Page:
Nosh: Fiery Onion Relish

One of the things I make regularly to keep around the house are pickled onions of one sort or another.  Pickled onions are quick and easy to make and add snap to just about anything.  Hummus and pita.  Sandwiches.  Salads.  Burritos!  Burgers.  Whatever works.  I’ll put these things on pretty much anything.  But I usually make them super-super simple, with just vinegar and sugar and salt.  Delicious, sure, but that doesn’t mean I won’t yield to the temptation of pickled onions made with the soft, smoky flavor of cumin and the bite of crushed red pepper.  Here’s what I used:

  • 3 onions, thinly sliced; I used two red and one sweet yellow, all medium-sized.  Use what you have and/or what you prefer.
  • 2-3 (or four, who’s counting?) garlic cloves, thinly sliced
  • 1 teaspoon cumin
  • 1 teaspoon yellow mustard seeds
  • 1 1/2 tablespoon light brown sugar
  • 1/4 teaspoon salt
  • 1/3 cup red wine vinegar
  • 1/4 teaspoon crushed red pepper flakes
  • Pepper to taste.
  • Oil for sauteeing; I used olive oil because that’s what I always use, but you can certainly use something like sunflower oil with a more neutral taste.
Allrighty!  Use whatever kind or combo of onions you prefer.

Allrighty! Let’s get cookin’.

And then?  This is straightforward cooking, folks, so brace yourself for nothing complicated.  Get a nice, big pan and heat it on medium heat, coat it with enough oil to lightly saute in, then add the onions into the oil and let them get soft and golden (it will take a few minutes, and stir them fairly frequently so you don’t let them start to brown.  You want them soft, not crisped).  Make sure you use a big enough pan!  One of the best pieces of advice I read recently was, “Food needs room to cook”, and it sounds simple but it’s fundamentally true.  Cram the onions into a too-small pan and they’ll steam and be weird and not develop their flavors as well as they should.  Plus, it’s a pain to try and cook tidily in a pan that’s too small.  Cooking’s not about getting messy and frustrated, it’s about  making beautiful meals.  Moving on.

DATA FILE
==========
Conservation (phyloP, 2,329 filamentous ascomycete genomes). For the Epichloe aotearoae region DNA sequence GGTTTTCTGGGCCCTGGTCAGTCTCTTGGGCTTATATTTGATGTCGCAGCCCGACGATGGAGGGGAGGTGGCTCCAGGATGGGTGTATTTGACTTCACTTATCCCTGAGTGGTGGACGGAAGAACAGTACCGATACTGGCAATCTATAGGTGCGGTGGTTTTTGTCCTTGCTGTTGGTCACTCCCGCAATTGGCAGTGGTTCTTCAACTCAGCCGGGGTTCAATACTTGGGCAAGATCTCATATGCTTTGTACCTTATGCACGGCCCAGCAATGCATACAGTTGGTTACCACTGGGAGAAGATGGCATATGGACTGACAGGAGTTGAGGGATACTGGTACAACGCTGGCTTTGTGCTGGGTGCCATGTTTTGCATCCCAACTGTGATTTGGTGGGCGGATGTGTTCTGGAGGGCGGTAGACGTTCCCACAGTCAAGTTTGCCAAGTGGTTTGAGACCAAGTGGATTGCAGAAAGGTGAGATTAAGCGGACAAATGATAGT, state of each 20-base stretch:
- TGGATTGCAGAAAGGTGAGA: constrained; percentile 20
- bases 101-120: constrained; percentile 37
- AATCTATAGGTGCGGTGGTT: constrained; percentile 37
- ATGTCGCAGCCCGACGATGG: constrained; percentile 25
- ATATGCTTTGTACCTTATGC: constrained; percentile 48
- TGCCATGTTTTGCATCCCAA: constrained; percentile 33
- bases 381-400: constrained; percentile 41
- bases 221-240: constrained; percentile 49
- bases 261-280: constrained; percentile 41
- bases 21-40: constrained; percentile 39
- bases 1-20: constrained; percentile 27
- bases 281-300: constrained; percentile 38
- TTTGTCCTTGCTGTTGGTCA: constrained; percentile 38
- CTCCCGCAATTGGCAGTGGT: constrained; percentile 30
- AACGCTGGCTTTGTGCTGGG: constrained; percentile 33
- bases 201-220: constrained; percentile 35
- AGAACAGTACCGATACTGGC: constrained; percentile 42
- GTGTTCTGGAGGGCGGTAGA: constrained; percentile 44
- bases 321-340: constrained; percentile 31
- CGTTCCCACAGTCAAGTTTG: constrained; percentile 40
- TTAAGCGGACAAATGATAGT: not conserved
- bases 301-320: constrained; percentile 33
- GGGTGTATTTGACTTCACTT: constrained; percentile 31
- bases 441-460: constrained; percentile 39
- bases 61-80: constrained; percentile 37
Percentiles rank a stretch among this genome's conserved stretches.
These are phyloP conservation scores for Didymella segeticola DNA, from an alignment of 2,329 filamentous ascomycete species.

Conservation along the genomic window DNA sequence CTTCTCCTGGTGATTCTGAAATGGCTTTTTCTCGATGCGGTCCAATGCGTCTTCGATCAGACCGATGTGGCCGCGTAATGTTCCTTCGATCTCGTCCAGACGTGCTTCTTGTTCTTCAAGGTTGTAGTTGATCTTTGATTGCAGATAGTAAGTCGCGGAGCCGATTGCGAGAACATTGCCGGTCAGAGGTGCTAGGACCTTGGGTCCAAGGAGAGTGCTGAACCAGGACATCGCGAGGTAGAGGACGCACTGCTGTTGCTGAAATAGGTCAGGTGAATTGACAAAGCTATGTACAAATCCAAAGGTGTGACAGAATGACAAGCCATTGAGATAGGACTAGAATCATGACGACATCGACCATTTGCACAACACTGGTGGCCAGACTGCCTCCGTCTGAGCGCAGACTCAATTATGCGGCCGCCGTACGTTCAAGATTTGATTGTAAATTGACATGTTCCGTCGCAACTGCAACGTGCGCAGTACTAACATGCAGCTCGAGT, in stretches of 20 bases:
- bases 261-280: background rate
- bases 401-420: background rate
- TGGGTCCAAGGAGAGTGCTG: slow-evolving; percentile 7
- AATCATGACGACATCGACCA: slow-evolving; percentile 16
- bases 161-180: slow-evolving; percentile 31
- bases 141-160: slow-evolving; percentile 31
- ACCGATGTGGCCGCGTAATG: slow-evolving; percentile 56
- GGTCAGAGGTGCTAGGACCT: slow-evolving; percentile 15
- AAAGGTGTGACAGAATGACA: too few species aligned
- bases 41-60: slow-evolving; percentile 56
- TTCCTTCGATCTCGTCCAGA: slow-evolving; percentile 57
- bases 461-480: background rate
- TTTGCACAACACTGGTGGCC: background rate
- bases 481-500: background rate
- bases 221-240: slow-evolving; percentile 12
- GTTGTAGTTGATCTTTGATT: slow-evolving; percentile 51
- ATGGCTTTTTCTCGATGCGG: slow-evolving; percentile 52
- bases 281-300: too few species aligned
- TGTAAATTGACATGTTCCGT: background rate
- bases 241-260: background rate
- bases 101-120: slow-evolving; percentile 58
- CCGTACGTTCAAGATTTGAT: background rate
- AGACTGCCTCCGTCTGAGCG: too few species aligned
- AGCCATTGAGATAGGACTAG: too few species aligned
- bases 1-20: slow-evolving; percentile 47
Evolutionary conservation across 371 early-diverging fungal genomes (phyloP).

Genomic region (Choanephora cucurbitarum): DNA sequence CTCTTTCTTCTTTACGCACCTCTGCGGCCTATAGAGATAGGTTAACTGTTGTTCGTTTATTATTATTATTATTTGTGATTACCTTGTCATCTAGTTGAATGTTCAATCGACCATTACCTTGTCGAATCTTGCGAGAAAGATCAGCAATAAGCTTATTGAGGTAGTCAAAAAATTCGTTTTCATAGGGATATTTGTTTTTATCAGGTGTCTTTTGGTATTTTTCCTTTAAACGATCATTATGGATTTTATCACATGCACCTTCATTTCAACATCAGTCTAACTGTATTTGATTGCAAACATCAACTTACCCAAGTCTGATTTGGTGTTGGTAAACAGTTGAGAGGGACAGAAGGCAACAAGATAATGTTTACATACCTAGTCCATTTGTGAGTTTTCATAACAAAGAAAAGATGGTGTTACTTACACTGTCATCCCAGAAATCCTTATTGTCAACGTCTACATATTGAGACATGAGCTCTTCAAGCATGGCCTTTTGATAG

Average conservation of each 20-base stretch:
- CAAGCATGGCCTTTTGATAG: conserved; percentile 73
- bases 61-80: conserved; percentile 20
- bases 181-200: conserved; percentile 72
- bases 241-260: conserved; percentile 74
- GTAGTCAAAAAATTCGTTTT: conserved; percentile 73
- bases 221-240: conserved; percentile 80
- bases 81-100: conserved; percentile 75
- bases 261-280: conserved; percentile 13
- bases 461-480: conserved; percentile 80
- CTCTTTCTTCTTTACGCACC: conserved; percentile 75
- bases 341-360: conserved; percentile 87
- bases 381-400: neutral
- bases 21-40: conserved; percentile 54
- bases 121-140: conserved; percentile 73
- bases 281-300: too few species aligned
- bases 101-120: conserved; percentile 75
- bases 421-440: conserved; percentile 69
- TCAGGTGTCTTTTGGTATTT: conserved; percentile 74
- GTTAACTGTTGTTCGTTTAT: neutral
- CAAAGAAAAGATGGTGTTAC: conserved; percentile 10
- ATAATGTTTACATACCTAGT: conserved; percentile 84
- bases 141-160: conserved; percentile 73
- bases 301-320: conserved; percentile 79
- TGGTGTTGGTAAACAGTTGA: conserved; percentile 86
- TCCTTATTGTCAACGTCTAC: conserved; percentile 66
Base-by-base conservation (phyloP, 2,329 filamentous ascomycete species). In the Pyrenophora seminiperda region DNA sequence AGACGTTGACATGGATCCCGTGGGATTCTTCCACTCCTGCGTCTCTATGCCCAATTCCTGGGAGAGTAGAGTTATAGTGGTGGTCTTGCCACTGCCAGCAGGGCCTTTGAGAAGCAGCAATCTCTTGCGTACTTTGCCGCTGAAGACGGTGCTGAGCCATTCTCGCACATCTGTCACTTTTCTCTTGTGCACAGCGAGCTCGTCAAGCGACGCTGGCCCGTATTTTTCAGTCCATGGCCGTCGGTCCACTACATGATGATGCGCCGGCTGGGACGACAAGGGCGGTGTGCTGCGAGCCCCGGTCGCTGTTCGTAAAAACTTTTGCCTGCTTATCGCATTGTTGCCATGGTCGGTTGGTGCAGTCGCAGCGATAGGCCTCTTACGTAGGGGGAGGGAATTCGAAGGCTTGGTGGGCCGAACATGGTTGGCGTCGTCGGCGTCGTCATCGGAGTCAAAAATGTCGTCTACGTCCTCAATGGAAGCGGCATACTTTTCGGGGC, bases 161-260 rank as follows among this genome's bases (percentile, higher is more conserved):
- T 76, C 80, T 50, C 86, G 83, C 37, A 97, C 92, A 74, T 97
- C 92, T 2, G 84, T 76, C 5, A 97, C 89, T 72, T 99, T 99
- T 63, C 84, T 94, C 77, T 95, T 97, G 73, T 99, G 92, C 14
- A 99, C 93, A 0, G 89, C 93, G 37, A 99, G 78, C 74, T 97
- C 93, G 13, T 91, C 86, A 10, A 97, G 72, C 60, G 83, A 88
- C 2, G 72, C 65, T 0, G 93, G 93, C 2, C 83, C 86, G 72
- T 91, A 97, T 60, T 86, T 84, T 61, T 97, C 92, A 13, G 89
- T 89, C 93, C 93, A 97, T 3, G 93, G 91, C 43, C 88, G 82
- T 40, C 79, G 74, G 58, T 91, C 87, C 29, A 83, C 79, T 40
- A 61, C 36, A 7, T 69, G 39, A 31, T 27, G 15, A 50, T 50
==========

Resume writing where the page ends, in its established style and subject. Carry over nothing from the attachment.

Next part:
Once the onions are golden, add the garlic, cumin, and mustard seeds.  Give it a stir and let them cook together for a minute.  Then add brown sugar, salt, red wine vinegar and red pepper flakes.  Crack in as much fresh-ground pepper as you’d like.  Please note: this is really where you can make this dish yours.  Do you want it sweeter?  Add more brown sugar.  Hotter?  Or not hot at all?  Do what you will with the pepper flakes.  You certainly don’t have to use as much garlic as I do.  Do you think you want a less aggressive vinegar, or just want a different flavor?  Use cider vinegar or champagne vinegar.  You can play with your food.  This is where the magic happens, folks.

Simmer your beautiful concoction over medium-low heat for a few minutes, until the liquid has evaporated and the onions are even more beautifully golden.  They should be cooked through but still have a little bit of crunch, and they should be pungent and rich and brisk and snappy.  Just like any good pickle.

One of my favorites sights to see in the kitchen.

One of my favorites sights to see in the kitchen.

When the time comes–and by “the time” I mean, “the moment you can’t stand it any longer and have to feed”–remember that this sits wonderfully on a crostini with a little shot of parmesan on top.

If only I'd had some goat cheese, or ricotta.  Nom!

If only I’d had some goat cheese, or ricotta. Nom!

We served this with Orecchiette with Broccoli Rabe Sauce and Parmesan-Roasted Acorn Squash, and holy pockets!  It was one of those meals where I couldn’t decide which component I liked best.  In the grand scheme of things, this is a very, very good problem to have.

Happy cooking!

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6 responses to Nosh: Fiery Onion Relish

  1. […] Allow the tomatoes to cook in with the rapini for two or three minutes and put your fresh orecchiette in to boil.  Give it a stir and then watch it; within a minute or so it should start to float and when that happens, it’s ready to drain.  Reserve a ladle full of pasta water and drain your noodles.  Check the sauce.  If it seems kind of watery and needs to tighten up, add in some of your ladle of starchy pasta water, give it a stir, and then add your drained noodles to your pan.  Let them cook together for a minute or two.  Check for seasonings and adjust salt and pepper–I hit mine with a pretty sizeable amount of fresh-ground black pepper.  Make a chiffonade from ten or so fresh mint leaves, stir this in and remove from heat.  Give it a little kiss from some pecorino-romano and serve.  We ate ours with Parmesan-roasted acorn squash and bread with Fiery Onion Relish. […]

    Like

  2. jp

    Wow, a Beyond Paisley recipe that does not intimidate me! One that I might actually even be able to make! BONUS.

    Like

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